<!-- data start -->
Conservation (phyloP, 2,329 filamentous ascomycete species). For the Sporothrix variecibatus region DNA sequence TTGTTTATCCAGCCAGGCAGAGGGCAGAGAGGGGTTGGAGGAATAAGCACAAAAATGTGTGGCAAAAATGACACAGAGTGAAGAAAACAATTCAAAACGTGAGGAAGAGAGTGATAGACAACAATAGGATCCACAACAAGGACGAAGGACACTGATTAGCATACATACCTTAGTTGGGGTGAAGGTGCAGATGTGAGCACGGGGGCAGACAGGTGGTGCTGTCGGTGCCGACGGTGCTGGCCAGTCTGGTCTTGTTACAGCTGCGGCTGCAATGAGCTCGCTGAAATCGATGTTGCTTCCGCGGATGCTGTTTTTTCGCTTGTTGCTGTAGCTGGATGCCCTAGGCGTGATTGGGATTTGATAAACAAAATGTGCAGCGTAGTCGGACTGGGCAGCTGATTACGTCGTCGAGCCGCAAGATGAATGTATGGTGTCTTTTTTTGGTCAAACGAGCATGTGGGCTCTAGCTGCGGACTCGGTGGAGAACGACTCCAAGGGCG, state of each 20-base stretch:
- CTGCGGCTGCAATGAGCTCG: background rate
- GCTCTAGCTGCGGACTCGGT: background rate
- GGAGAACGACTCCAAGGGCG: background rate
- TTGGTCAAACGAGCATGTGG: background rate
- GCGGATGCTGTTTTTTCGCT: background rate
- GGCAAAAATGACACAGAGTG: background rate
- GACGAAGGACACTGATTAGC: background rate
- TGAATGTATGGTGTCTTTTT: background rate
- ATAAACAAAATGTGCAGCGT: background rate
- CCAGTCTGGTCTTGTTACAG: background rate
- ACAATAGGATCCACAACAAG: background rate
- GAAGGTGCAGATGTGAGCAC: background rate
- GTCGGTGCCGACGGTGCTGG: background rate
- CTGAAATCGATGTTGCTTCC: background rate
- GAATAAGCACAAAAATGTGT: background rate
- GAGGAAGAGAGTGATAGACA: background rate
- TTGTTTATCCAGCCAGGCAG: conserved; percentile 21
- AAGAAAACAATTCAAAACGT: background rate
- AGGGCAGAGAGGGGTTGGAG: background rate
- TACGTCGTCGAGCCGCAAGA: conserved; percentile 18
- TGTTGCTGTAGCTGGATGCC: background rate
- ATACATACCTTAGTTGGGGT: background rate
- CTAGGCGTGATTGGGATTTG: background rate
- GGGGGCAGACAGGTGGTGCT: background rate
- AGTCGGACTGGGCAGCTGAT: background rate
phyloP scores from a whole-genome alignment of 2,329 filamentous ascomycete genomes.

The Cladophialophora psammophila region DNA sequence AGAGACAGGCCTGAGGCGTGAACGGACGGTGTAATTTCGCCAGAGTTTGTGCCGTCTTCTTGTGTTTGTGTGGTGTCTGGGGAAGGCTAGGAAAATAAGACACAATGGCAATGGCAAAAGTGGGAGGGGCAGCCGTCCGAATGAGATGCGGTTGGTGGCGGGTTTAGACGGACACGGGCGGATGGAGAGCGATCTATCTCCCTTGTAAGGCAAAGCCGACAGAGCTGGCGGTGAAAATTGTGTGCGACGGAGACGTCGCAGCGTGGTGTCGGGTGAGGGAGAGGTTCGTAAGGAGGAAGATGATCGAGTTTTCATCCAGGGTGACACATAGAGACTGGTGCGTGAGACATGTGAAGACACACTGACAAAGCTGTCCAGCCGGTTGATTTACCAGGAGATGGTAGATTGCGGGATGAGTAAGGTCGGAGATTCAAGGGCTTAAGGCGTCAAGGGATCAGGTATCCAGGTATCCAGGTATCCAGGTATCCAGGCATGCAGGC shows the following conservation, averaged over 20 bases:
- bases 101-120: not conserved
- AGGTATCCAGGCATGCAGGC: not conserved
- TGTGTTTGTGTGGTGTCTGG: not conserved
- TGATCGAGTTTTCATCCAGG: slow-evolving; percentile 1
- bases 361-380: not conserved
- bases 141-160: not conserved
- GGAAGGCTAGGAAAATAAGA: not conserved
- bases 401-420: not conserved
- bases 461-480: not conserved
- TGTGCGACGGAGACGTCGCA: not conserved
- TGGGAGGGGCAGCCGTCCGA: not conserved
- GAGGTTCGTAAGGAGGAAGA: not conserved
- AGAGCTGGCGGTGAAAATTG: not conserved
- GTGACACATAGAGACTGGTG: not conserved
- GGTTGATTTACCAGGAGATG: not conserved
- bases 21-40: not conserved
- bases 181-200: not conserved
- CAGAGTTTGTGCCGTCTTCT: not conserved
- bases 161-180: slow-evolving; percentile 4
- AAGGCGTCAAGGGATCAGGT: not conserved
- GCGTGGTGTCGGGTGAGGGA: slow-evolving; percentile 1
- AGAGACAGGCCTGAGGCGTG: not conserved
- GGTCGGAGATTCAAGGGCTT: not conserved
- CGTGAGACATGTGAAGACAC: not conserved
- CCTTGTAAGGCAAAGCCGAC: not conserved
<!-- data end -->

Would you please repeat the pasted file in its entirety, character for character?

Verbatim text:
Conservation (phyloP, 2,329 filamentous ascomycete species). For the Sporothrix variecibatus region DNA sequence TTGTTTATCCAGCCAGGCAGAGGGCAGAGAGGGGTTGGAGGAATAAGCACAAAAATGTGTGGCAAAAATGACACAGAGTGAAGAAAACAATTCAAAACGTGAGGAAGAGAGTGATAGACAACAATAGGATCCACAACAAGGACGAAGGACACTGATTAGCATACATACCTTAGTTGGGGTGAAGGTGCAGATGTGAGCACGGGGGCAGACAGGTGGTGCTGTCGGTGCCGACGGTGCTGGCCAGTCTGGTCTTGTTACAGCTGCGGCTGCAATGAGCTCGCTGAAATCGATGTTGCTTCCGCGGATGCTGTTTTTTCGCTTGTTGCTGTAGCTGGATGCCCTAGGCGTGATTGGGATTTGATAAACAAAATGTGCAGCGTAGTCGGACTGGGCAGCTGATTACGTCGTCGAGCCGCAAGATGAATGTATGGTGTCTTTTTTTGGTCAAACGAGCATGTGGGCTCTAGCTGCGGACTCGGTGGAGAACGACTCCAAGGGCG, state of each 20-base stretch:
- CTGCGGCTGCAATGAGCTCG: background rate
- GCTCTAGCTGCGGACTCGGT: background rate
- GGAGAACGACTCCAAGGGCG: background rate
- TTGGTCAAACGAGCATGTGG: background rate
- GCGGATGCTGTTTTTTCGCT: background rate
- GGCAAAAATGACACAGAGTG: background rate
- GACGAAGGACACTGATTAGC: background rate
- TGAATGTATGGTGTCTTTTT: background rate
- ATAAACAAAATGTGCAGCGT: background rate
- CCAGTCTGGTCTTGTTACAG: background rate
- ACAATAGGATCCACAACAAG: background rate
- GAAGGTGCAGATGTGAGCAC: background rate
- GTCGGTGCCGACGGTGCTGG: background rate
- CTGAAATCGATGTTGCTTCC: background rate
- GAATAAGCACAAAAATGTGT: background rate
- GAGGAAGAGAGTGATAGACA: background rate
- TTGTTTATCCAGCCAGGCAG: conserved; percentile 21
- AAGAAAACAATTCAAAACGT: background rate
- AGGGCAGAGAGGGGTTGGAG: background rate
- TACGTCGTCGAGCCGCAAGA: conserved; percentile 18
- TGTTGCTGTAGCTGGATGCC: background rate
- ATACATACCTTAGTTGGGGT: background rate
- CTAGGCGTGATTGGGATTTG: background rate
- GGGGGCAGACAGGTGGTGCT: background rate
- AGTCGGACTGGGCAGCTGAT: background rate
phyloP scores from a whole-genome alignment of 2,329 filamentous ascomycete genomes.

The Cladophialophora psammophila region DNA sequence AGAGACAGGCCTGAGGCGTGAACGGACGGTGTAATTTCGCCAGAGTTTGTGCCGTCTTCTTGTGTTTGTGTGGTGTCTGGGGAAGGCTAGGAAAATAAGACACAATGGCAATGGCAAAAGTGGGAGGGGCAGCCGTCCGAATGAGATGCGGTTGGTGGCGGGTTTAGACGGACACGGGCGGATGGAGAGCGATCTATCTCCCTTGTAAGGCAAAGCCGACAGAGCTGGCGGTGAAAATTGTGTGCGACGGAGACGTCGCAGCGTGGTGTCGGGTGAGGGAGAGGTTCGTAAGGAGGAAGATGATCGAGTTTTCATCCAGGGTGACACATAGAGACTGGTGCGTGAGACATGTGAAGACACACTGACAAAGCTGTCCAGCCGGTTGATTTACCAGGAGATGGTAGATTGCGGGATGAGTAAGGTCGGAGATTCAAGGGCTTAAGGCGTCAAGGGATCAGGTATCCAGGTATCCAGGTATCCAGGTATCCAGGCATGCAGGC shows the following conservation, averaged over 20 bases:
- bases 101-120: not conserved
- AGGTATCCAGGCATGCAGGC: not conserved
- TGTGTTTGTGTGGTGTCTGG: not conserved
- TGATCGAGTTTTCATCCAGG: slow-evolving; percentile 1
- bases 361-380: not conserved
- bases 141-160: not conserved
- GGAAGGCTAGGAAAATAAGA: not conserved
- bases 401-420: not conserved
- bases 461-480: not conserved
- TGTGCGACGGAGACGTCGCA: not conserved
- TGGGAGGGGCAGCCGTCCGA: not conserved
- GAGGTTCGTAAGGAGGAAGA: not conserved
- AGAGCTGGCGGTGAAAATTG: not conserved
- GTGACACATAGAGACTGGTG: not conserved
- GGTTGATTTACCAGGAGATG: not conserved
- bases 21-40: not conserved
- bases 181-200: not conserved
- CAGAGTTTGTGCCGTCTTCT: not conserved
- bases 161-180: slow-evolving; percentile 4
- AAGGCGTCAAGGGATCAGGT: not conserved
- GCGTGGTGTCGGGTGAGGGA: slow-evolving; percentile 1
- AGAGACAGGCCTGAGGCGTG: not conserved
- GGTCGGAGATTCAAGGGCTT: not conserved
- CGTGAGACATGTGAAGACAC: not conserved
- CCTTGTAAGGCAAAGCCGAC: not conserved